Why study Biochemistry?
Biochemistry is the study of the molecules of life, e.g. DNA and proteins. The subject examines what they look like, where they belong, how they interact with each other, and provides the foundation for most of the biological and medical sciences. It encompasses the new developments in genetic engineering, genomics and biophysics, and now the new fields of epigenetics, systems and synthetic biology. Biochemistry students are part of the larger community of life science-related subjects at Lincoln, which includes Medicine and Biomedical Sciences. We admit two to three Biochemists each year. The college has strong connections to the Departments of Biochemistry and Pathology.
The first year provides lectures in several areas of science which are essential for the understanding of Biochemistry in general including Organic Chemistry, Biophysical Chemistry, Maths and Stats, Biological Chemistry and Molecular and Cellular Biochemistry. Laboratories and practical classes are also run by the Department of Biochemistry.
The first year students are taught by the Biochemistry tutor Dr. Vakonakis, and by Drs. Roberts and Kiappes. In the second and third year Lincoln biochemistry undergraduates can expect to be taught by a range of different members of the university, with each giving tutorials in their own special area of research interest.
In the fourth year, students carry out a 20 week research project based either at the Biochemistry Department or with related departments across the university medical and life sciences, providing a wide range of projects to choose from.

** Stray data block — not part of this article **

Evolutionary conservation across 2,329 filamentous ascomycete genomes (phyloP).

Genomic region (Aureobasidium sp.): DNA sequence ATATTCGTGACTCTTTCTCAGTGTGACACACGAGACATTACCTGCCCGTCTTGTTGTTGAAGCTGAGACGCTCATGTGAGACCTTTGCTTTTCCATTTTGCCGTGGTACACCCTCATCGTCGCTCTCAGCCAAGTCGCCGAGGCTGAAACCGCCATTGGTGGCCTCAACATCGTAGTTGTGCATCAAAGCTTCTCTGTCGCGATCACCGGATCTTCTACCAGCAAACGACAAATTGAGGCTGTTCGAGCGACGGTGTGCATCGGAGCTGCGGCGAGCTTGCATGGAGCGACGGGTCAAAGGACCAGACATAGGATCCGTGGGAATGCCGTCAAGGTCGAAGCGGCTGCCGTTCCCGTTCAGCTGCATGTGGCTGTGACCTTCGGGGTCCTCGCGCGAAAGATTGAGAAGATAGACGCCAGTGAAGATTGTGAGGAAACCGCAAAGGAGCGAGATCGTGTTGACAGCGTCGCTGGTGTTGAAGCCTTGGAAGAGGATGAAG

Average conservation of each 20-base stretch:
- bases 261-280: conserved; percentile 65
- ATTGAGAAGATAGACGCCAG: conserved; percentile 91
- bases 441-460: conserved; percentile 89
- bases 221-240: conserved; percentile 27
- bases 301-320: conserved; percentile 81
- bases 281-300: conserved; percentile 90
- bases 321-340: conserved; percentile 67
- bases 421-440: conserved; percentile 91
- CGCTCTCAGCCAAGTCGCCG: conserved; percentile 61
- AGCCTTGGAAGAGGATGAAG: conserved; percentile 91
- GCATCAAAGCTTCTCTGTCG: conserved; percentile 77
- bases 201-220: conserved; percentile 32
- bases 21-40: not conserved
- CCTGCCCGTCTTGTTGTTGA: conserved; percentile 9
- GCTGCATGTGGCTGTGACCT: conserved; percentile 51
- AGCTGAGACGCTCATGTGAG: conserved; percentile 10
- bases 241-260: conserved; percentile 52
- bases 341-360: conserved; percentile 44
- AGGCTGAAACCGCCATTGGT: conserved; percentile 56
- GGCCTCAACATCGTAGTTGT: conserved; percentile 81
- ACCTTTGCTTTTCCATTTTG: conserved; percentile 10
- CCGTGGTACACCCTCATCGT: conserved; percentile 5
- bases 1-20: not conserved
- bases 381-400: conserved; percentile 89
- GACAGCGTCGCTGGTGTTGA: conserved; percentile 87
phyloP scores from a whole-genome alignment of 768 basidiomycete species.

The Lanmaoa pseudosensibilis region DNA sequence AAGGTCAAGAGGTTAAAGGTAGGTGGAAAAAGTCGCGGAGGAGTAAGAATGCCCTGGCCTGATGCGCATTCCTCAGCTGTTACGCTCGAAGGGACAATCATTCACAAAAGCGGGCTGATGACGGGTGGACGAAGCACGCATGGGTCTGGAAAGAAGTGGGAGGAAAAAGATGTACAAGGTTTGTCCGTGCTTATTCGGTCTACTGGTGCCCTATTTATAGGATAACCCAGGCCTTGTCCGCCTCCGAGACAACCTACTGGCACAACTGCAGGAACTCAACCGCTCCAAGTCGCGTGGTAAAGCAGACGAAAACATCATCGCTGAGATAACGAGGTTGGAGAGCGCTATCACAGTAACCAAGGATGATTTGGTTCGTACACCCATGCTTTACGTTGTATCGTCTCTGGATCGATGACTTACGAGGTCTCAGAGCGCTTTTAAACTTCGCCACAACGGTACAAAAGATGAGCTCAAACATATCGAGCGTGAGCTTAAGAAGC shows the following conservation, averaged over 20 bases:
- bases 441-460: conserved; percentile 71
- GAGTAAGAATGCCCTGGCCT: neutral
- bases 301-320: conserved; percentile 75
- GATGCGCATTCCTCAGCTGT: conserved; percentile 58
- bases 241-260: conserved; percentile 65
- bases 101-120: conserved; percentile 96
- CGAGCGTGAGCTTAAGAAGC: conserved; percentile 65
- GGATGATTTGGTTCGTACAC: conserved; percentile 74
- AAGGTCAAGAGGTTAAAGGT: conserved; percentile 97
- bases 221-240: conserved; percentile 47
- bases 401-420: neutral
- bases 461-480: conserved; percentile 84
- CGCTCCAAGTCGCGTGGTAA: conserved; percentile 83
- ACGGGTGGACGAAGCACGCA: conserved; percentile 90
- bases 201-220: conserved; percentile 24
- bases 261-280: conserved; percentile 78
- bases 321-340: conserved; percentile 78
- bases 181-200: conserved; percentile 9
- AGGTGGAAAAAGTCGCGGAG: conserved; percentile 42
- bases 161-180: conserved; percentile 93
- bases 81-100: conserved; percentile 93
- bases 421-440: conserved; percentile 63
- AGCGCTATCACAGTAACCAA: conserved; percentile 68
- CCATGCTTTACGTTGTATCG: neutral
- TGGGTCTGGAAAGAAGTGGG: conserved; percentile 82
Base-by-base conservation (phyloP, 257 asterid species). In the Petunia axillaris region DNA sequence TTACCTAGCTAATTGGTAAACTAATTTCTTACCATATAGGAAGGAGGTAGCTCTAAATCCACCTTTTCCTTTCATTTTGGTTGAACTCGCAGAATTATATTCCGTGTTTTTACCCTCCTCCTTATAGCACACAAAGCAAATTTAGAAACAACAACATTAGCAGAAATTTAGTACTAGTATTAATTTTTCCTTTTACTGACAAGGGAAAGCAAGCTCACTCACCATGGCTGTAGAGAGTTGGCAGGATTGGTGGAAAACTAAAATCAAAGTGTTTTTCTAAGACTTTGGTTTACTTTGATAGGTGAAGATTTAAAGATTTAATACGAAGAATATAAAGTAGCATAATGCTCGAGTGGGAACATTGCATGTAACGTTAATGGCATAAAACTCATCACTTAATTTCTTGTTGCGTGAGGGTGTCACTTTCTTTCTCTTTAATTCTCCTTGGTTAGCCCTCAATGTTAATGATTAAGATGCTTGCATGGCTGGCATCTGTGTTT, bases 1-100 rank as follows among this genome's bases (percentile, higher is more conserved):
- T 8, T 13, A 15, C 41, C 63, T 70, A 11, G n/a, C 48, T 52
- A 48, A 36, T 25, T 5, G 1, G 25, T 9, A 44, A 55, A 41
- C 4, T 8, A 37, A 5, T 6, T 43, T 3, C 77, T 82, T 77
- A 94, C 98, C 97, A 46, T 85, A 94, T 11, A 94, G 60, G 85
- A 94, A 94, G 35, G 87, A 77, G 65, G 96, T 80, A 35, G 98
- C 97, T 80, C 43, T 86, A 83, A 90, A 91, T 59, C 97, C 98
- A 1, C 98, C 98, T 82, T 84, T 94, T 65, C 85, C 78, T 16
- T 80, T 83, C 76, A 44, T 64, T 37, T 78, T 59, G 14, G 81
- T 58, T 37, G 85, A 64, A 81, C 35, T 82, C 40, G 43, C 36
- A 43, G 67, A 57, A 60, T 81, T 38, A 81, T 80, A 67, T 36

We require a good background in chemistry. Maths and biology are both useful. However, neither is obligatory, as the first year course is designed to let students catch up in these areas. We will also consider seriously applications from students with a mixed science/arts background.
For further information about the course see the departmental website or read a student's testimonial.
"Biochemistry allows us to delve to the molecular level to reveal details about how the organisms that surround us work. I find the subject particularly interesting because we can use these molecular details to explain so many things, and I am specifically interested in the links we are able to draw to disease and the clinic. It's a subject that is at the very forefront of scientific discovery, making it exciting to study because we often see changes in opinions and new pieces of the puzzle coming together throughout the course. The small size of the Lincoln biochemistry department makes it a tight-knit community that is enthusiastic, supportive and a great environment to learn in!"
- Rachel Cartwright (4th year)